Thursday, 2 September 2010

When You Can't Find a Hack, Make Your Own

I recently got wind of sweet deal on a Planet Eclipse eTek3 paintball marker and I took it. The gun is great. It's well designed, light, easy to use, and it's electronic.
Being me I naturally started to look into what upgrades, customizations, and hacks were available for it. I was surprised to find there were no hacks AT ALL to be found anywhere in Google for it. I figured at least people would be doing simple things like putting in circuits to simulate rapid trigger pulling... but nope; nothing out there. I did find all sorts of other parts I could spend large sums of money on to swap out the "board" (aka single sided PCB with a single MCU on it- this isn't rocket science) to something with more blinking lights and LCD's! Oooh boy! Oh no, wait. I'm not a 13 year old kid and I'm not dazzled by blinking lights and the ability to modify the colour of my OLED screen or -GASP- 2 MIPS!
All these wickedly overpriced and overhyped electronics did get me thinking so I opened up the marker and looked at the board.
I was pleasently surprised when I found that the heart of the stock board was a PIC18F1320 MCU (10 MIPS BTW). I know the PICs well and I immediately located the ICSP traces on the PCB. After a little rummaging around in the basement I found my USB Willem with ICSP header and wired the two together. I dumped the PIC and was not terribly surprised to find that the application code and bootloader were both read and write protected. I was more surprised to find that the on-chip eeprom memory was readable and writeable.
The hex values I saw were few enough that I thought they could easily map back to the variables the gun offered (trigger de-bounce, balls per second caps, dwell, shots to trigger auto-fire, etc.) so I reset the board to defaults, dumped the hex values and repeated the process making single changes. It was pretty easy to see what was what and I quickly figured out the math behind the hex -> real world value and the checksum routine. (8bit math FTW!)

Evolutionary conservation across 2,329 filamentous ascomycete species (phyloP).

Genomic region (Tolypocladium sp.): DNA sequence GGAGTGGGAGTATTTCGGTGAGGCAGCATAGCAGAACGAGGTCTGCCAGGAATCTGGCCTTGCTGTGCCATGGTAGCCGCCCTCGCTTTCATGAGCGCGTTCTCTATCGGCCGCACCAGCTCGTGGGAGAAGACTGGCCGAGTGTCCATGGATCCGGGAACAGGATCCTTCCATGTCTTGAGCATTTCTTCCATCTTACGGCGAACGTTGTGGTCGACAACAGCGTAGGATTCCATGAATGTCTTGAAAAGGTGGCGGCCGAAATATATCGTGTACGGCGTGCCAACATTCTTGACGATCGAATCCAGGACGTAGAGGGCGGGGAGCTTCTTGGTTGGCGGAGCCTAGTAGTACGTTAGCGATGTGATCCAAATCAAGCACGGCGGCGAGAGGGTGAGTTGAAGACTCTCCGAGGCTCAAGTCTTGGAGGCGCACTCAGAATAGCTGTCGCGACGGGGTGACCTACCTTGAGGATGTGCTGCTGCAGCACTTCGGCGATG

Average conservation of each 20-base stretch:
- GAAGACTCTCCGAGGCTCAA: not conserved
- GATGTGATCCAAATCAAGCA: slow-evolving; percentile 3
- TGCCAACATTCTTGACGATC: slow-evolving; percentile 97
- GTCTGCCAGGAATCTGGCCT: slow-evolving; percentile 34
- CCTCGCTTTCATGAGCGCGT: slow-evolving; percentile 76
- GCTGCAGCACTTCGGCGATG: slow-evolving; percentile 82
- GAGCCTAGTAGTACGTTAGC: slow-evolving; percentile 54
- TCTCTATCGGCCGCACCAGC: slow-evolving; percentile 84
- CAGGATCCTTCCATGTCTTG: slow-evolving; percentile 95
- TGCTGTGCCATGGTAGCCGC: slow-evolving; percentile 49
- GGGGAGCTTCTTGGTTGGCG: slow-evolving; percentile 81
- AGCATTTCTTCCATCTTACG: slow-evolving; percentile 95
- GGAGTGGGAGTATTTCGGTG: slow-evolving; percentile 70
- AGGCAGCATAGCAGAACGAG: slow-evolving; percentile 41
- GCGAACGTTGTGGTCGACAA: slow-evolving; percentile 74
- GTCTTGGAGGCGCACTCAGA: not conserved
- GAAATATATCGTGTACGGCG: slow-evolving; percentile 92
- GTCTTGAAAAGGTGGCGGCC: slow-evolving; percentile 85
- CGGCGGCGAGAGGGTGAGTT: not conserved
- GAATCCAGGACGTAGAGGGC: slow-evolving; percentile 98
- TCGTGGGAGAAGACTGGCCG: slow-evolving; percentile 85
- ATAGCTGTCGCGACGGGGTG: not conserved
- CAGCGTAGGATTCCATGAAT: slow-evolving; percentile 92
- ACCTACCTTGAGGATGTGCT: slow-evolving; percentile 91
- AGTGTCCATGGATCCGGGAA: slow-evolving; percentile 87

Once I was pretty confident I could make a change and set the proper checksum I modified the values and wrote back to the PIC. I fired up the gun and verified that I had indeed changed the variable correctly (the firing mode to be safe) and I gave myself a pat on the back for spending about 4 hours to do what could be done with the board still in the gun in about 30 seconds. :p
The obvious goal was to see if I could put in a value that exceeded what the stock board would allow. For example, the stock board won't allow you to go over 15.4 balls per second in the ramping mode. An aftermarket board will go up to the theoretical physical limit of the gun which is ~25bps. I made the change, flashed the settings back, and fired up the gun. I was VERY excited to see the gun flash twice in the tens indicator proving that I had indeed just set the gun to shoot at 20bps - 4.6bps faster than "allowed"... for free.
Of course, just because the little blinking lights says it'll shoot 20bps doesn't mean it will so I loaded up some reballs and tested. WOW! 20bps is stupidly fast!

Up next: tweaking the values to make a full auto mode for the big game Sept 19 :D

P.S. I thought about detailing the entire hack along with how to decode the hex values and calculate the checksum but I think it's better not to. If you're not smart enough to read this post, do the work, and figure out the math on your own it's probably better off that you don't do it.

EDIT: Added links